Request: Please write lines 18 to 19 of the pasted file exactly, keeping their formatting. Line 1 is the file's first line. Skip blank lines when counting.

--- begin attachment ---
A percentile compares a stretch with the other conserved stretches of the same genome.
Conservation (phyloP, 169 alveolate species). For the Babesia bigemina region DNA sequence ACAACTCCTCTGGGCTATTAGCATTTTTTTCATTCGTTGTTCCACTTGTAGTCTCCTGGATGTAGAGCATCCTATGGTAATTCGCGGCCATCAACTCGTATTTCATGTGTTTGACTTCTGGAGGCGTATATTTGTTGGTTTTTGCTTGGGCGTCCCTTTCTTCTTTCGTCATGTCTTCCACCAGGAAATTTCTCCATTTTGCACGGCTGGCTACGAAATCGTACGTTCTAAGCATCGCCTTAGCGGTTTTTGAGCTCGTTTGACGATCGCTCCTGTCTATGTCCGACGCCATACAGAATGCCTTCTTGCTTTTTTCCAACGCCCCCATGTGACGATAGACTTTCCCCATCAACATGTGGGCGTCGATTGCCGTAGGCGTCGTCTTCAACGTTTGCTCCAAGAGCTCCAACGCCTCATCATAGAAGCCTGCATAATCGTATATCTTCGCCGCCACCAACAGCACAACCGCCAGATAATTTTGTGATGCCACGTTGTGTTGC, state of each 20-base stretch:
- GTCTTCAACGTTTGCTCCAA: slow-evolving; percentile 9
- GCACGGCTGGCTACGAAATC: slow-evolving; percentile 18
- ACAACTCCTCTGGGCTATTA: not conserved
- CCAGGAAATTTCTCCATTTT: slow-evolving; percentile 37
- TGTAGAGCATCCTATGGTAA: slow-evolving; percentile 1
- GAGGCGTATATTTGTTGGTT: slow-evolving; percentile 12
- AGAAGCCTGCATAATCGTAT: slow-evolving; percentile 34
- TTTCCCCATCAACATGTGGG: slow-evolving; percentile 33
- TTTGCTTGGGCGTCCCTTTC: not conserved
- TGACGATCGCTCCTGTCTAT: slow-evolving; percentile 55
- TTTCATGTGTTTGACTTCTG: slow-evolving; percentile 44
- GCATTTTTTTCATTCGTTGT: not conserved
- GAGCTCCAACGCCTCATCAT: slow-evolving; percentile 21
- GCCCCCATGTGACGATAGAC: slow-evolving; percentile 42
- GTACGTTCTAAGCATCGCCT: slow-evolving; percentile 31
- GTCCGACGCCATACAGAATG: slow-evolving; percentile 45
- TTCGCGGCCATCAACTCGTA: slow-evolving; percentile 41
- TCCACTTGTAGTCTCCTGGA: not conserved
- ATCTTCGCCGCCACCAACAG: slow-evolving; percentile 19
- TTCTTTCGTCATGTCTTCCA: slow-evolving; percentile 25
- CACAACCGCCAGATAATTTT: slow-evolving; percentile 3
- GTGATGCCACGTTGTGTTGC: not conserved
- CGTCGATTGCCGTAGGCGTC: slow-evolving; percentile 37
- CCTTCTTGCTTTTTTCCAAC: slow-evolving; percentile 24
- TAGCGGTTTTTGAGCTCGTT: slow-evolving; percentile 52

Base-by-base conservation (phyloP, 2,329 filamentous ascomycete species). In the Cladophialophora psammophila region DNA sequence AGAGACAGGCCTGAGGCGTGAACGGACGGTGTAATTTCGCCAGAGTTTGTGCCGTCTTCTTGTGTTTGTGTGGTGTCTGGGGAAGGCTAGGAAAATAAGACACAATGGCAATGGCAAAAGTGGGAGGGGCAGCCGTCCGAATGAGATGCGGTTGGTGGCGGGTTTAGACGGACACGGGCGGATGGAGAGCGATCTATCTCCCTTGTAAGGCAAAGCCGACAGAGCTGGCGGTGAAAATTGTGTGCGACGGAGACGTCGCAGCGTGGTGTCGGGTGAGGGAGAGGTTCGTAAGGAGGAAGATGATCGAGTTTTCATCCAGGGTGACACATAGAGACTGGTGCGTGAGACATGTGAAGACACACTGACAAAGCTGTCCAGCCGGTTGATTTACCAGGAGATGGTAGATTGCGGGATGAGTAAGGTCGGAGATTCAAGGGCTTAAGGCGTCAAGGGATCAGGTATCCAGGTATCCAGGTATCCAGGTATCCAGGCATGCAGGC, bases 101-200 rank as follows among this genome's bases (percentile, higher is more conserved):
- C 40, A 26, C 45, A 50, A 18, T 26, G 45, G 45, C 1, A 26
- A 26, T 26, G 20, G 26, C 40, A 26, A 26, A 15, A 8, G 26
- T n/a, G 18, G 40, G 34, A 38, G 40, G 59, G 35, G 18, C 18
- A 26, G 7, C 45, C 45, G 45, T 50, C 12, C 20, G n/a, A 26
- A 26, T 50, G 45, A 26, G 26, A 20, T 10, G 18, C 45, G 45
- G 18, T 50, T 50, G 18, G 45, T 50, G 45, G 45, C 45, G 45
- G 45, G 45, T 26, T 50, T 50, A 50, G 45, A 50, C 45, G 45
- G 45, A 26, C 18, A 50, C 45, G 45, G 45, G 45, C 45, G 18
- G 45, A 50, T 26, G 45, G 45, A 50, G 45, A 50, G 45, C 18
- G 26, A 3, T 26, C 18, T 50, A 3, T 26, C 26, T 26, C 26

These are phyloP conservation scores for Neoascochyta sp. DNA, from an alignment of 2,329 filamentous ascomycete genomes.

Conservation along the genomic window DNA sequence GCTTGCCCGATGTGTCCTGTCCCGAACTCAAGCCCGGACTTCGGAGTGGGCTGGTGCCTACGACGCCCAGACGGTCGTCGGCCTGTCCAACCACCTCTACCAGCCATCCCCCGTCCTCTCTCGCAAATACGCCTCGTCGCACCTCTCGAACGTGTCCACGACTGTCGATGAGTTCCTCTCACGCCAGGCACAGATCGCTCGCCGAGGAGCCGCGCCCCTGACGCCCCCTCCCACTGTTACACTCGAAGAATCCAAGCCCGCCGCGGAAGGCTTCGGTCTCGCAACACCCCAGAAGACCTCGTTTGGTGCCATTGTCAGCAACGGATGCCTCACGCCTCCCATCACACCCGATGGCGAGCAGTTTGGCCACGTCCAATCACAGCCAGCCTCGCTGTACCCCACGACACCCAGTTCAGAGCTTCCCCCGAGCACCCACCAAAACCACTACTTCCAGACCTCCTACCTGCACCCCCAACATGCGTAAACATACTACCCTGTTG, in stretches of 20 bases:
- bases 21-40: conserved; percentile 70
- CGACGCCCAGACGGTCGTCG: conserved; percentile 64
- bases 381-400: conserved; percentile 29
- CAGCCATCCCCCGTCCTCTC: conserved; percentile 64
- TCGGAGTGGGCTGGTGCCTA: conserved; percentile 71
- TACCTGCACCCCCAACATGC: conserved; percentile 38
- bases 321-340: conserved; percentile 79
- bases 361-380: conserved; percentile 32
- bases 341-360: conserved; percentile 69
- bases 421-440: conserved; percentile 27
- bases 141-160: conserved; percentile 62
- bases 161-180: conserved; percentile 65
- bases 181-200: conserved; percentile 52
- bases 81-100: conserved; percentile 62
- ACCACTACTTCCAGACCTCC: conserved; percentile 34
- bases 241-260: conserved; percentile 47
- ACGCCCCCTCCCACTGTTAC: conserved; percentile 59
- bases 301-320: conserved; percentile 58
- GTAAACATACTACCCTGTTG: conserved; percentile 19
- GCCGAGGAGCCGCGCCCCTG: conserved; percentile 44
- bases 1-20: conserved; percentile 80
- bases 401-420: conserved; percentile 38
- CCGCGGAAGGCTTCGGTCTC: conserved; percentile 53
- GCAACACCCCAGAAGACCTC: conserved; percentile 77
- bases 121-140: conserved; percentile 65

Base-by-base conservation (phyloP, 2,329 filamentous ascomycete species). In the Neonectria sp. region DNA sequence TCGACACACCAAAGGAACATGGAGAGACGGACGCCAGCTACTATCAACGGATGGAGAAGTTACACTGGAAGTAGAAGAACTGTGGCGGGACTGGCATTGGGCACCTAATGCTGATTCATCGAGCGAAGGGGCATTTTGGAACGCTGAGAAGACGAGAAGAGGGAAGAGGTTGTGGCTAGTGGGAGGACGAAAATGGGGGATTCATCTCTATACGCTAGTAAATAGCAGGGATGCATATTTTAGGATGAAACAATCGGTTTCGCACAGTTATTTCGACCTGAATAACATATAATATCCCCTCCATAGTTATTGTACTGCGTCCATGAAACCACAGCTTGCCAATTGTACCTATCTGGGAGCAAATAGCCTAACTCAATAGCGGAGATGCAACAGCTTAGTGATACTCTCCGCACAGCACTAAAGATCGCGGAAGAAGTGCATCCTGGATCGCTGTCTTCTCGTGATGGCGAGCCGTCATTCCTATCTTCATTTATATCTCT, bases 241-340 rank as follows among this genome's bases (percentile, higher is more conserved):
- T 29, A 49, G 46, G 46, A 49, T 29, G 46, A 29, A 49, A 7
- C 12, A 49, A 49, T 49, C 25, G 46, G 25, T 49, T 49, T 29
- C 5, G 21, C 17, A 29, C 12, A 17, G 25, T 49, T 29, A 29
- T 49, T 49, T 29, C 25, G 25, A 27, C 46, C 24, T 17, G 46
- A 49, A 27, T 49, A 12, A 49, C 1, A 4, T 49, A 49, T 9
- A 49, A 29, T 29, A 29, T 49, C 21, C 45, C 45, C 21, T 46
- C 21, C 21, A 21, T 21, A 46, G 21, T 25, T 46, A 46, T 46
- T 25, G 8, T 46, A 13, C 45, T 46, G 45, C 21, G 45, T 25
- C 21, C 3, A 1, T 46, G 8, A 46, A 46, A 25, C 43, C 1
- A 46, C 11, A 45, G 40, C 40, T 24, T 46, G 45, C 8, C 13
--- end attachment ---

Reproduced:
- GTCCGACGCCATACAGAATG: slow-evolving; percentile 45
- TTCGCGGCCATCAACTCGTA: slow-evolving; percentile 41